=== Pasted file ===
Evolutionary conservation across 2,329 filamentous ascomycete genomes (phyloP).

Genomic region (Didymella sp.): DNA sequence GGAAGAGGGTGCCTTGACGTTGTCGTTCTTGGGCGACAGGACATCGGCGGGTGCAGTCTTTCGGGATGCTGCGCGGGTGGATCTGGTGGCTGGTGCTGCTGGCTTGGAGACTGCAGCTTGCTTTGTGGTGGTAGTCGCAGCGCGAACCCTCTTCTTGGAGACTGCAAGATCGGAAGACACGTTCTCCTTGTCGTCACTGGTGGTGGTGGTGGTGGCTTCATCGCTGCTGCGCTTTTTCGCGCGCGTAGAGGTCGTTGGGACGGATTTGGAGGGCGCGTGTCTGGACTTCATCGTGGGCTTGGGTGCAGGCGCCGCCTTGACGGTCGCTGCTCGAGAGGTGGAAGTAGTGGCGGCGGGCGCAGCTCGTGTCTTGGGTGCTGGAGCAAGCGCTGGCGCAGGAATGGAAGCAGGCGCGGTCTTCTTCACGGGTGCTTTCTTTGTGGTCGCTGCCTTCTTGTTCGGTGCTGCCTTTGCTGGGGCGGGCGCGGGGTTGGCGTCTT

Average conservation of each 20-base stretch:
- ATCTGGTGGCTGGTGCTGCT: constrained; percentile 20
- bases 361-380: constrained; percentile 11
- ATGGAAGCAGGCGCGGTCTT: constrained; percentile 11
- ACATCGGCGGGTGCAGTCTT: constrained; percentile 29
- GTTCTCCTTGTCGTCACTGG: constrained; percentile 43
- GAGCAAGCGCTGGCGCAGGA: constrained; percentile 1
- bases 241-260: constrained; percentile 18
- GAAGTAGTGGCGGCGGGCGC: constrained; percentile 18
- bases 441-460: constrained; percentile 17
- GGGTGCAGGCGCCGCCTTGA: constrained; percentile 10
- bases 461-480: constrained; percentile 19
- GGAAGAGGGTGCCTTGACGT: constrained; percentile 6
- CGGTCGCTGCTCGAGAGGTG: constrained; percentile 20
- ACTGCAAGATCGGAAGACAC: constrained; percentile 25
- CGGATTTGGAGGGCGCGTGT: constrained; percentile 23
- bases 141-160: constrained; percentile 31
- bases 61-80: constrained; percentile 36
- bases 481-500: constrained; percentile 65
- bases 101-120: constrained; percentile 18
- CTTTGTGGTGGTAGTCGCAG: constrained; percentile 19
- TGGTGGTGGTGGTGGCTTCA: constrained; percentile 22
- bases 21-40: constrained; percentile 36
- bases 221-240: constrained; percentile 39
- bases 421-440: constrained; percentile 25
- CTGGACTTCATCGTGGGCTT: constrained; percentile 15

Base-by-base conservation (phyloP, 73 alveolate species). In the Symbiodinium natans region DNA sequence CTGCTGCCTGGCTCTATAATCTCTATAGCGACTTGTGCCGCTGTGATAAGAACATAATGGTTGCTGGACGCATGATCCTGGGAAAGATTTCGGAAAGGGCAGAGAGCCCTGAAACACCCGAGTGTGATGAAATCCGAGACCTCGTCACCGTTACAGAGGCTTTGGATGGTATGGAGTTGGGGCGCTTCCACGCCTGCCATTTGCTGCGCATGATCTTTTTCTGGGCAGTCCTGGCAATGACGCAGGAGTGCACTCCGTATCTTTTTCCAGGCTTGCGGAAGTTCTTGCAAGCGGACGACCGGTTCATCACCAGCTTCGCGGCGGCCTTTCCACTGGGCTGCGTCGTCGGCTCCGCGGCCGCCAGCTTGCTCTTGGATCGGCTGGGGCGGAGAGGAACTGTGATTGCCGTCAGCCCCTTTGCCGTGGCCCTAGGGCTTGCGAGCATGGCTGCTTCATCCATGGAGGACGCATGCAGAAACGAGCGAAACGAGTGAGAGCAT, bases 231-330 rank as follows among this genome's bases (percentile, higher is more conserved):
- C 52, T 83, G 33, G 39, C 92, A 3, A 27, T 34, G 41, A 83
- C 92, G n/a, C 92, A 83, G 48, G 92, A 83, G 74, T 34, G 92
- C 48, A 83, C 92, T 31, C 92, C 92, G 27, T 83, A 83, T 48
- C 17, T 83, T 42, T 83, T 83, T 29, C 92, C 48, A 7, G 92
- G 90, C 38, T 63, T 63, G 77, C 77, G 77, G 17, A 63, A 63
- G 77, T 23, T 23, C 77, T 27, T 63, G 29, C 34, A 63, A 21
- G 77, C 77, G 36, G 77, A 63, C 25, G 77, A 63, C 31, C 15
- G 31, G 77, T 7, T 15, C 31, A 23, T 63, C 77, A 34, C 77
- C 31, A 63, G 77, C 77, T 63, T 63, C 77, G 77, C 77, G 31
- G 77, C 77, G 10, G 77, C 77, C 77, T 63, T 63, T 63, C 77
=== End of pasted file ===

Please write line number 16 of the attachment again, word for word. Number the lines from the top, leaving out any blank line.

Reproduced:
- CGGTCGCTGCTCGAGAGGTG: constrained; percentile 20